So for better or worse, I’m sharing it with you now. It’s called “Where You Dream Tonight.” As always, all the work belongs to yours truly, as if somebody else would claim it.

Where You Dream Tonight
copyright 2007, Eric R. Rasmussen

Where you dream tonight

Is where your heart belongs

Steamer through the mist

Ferry hits the logs

Cannon raise the dead

Stuck two fathoms down

Halo round her head

Waterlogged and drowned

Everything you know

Everything you see

Paddle boats and hacks

None of this is real

Looking through the trees

Tarred and feathered thieves

Is that you and me

Longing to be free?

Carnival in town

Fireworks display

Midgets monkey men

Wonders of the day

Bring your children round

To the river town

Halo round their heads

Thank God that you’re not dead

Image: prozac1 / FreeDigitalPhotos.net

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One of the things you might not know about ER Salo Deguierre is that he’s not just interested in ripping off Sonic Youth and the Velvet Underground all the time. No, ol’ Salo has a soft side, too. In fact, he quite loves folk music.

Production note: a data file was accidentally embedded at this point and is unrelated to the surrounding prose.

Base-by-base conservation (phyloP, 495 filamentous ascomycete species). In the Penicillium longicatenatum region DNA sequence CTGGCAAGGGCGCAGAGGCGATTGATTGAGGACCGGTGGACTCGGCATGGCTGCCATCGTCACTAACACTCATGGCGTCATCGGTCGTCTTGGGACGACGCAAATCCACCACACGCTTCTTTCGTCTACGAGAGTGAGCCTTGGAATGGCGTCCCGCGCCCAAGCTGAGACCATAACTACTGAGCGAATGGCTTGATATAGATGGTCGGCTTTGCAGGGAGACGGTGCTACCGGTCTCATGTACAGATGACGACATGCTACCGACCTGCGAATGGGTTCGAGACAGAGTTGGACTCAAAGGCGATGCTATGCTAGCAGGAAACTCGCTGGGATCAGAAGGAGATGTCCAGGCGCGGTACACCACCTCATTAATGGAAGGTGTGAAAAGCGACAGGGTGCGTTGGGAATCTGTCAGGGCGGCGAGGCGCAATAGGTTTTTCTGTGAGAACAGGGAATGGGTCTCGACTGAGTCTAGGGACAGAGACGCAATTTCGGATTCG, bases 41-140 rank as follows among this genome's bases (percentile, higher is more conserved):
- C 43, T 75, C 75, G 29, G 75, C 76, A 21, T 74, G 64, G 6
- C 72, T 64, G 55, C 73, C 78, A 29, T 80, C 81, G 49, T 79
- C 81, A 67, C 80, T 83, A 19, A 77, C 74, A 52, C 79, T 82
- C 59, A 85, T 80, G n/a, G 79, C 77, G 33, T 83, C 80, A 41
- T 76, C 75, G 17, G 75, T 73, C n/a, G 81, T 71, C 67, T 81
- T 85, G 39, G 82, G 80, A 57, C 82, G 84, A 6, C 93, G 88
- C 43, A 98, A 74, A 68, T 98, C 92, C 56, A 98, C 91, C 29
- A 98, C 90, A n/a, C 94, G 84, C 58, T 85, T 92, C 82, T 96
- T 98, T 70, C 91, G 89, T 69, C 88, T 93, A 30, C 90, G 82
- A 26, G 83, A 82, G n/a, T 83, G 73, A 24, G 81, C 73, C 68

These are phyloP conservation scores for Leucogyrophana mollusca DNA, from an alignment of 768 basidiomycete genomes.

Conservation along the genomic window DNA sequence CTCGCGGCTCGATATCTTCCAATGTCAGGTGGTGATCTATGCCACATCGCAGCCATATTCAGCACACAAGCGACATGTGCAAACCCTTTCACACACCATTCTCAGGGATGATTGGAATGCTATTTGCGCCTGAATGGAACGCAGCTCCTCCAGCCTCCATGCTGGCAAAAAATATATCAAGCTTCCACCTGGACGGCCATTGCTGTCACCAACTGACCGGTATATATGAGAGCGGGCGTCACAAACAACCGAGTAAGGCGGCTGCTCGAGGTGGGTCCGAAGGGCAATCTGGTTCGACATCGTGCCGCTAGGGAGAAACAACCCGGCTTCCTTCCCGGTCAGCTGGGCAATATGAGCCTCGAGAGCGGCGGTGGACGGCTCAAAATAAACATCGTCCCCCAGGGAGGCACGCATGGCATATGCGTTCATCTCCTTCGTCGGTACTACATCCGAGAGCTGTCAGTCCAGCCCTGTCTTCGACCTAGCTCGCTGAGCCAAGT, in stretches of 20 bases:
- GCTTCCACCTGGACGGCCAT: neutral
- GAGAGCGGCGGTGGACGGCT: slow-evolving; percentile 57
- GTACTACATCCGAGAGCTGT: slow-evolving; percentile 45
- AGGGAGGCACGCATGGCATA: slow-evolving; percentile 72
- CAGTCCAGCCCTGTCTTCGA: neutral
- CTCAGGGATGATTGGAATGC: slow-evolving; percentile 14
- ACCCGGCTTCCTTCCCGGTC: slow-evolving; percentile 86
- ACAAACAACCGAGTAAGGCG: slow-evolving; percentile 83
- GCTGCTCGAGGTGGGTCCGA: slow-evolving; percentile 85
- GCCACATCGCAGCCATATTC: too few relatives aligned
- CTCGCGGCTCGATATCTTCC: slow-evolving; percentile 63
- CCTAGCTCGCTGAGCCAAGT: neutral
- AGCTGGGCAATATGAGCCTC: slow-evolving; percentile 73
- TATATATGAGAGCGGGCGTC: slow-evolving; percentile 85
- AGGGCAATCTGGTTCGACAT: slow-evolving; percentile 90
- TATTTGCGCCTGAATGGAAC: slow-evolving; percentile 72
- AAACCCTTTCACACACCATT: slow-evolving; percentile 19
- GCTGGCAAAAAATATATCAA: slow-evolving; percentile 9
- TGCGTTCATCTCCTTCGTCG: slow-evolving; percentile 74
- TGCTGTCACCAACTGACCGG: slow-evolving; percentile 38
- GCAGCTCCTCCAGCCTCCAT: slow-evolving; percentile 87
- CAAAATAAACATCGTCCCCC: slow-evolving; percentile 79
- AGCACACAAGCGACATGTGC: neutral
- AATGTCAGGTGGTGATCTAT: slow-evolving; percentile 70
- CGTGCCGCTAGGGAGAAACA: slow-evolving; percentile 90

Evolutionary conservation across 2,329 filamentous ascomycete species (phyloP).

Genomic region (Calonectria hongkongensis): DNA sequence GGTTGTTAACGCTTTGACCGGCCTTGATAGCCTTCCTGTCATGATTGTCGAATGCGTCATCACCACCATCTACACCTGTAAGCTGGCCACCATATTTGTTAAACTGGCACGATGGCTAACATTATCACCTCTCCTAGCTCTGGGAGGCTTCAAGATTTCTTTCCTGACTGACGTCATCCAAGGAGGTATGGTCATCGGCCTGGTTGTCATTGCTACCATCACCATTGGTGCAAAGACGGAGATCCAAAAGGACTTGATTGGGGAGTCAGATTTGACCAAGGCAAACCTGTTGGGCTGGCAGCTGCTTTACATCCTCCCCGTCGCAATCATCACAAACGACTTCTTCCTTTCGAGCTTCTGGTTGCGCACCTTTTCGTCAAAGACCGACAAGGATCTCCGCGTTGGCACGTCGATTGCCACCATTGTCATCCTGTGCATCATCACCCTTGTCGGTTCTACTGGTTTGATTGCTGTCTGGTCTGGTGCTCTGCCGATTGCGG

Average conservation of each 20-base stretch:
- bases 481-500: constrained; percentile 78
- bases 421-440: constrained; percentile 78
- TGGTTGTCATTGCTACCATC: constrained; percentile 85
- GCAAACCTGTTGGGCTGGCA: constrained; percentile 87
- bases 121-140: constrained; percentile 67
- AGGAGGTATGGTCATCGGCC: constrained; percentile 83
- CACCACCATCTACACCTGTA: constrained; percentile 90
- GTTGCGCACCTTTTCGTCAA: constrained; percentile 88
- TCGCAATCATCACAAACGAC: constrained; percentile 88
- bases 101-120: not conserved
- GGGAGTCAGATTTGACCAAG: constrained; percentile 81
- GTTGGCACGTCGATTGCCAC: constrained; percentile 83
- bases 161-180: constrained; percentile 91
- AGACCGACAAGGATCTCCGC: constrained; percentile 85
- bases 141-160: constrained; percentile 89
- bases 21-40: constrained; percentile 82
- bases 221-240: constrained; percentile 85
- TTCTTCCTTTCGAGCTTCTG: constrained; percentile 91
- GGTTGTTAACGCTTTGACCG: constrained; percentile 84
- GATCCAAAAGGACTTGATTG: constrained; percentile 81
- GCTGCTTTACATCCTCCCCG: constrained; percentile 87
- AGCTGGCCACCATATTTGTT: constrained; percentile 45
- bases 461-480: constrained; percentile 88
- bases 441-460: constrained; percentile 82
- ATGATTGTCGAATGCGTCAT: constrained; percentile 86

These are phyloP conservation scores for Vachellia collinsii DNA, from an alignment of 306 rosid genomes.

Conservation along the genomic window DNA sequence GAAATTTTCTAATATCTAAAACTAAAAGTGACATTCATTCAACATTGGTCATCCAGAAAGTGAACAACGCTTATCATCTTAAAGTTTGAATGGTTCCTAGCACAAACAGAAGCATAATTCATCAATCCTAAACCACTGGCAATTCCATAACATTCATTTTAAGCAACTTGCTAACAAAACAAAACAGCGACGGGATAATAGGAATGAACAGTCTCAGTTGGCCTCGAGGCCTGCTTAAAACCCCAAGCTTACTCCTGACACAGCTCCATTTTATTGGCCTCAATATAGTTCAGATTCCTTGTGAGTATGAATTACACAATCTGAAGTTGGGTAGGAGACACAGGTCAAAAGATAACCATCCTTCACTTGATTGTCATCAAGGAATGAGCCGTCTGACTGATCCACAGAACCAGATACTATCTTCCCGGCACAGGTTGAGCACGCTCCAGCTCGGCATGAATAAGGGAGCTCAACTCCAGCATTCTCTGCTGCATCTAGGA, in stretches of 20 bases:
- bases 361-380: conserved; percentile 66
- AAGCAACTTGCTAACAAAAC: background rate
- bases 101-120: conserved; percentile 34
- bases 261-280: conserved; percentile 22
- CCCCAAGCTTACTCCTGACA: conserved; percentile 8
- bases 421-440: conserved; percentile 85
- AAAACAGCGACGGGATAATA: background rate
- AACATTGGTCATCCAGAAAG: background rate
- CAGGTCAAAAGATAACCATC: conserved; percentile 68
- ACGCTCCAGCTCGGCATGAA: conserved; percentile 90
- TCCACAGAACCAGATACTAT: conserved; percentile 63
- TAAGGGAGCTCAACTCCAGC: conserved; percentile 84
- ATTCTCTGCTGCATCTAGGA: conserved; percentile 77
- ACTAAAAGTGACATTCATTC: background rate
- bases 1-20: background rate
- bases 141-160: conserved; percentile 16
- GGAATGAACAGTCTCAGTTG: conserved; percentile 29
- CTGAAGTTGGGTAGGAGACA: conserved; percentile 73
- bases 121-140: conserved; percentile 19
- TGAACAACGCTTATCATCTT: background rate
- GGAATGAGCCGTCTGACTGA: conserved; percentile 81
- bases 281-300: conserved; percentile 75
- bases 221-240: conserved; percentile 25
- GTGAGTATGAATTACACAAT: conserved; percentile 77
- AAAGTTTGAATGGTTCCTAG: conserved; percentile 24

It was 1992 when I first saw a brilliant movie I highly recommend called Dogfight (starring the late, great River Phoenix in one of his best performances, working alongside the equally phenomenal Lili Taylor). As the credits rolled at the end for this devastating tale of lost innocence in the 1960s, I heard for the first time the dulcet tones of a maestro guitarist named John Fahey and my life has never been the same. I spent the next 17 years not only trying (and failing) to play the way he does but also to reconcile how an instrumental guitarist with nobody backing him could sound like a symphony. I wondered for a long time, after listening closely, if his symphonic sound had any relation to the type dreamed up by Sonic Youth troubadours Thurston Moore and Lee Ranaldo. I was pleasantly surprised later to find that my intuition of a musical connection was not superficial; Sonic Youth acknowledged at some point that they had indeed used a lot of John Fahey’s alternative tuning approaches to create their own totally original sound. Their debt to him turned out to be so great that they even played shows with him in his waning years (one of which I got to see on my 27th birthday, the best present ever).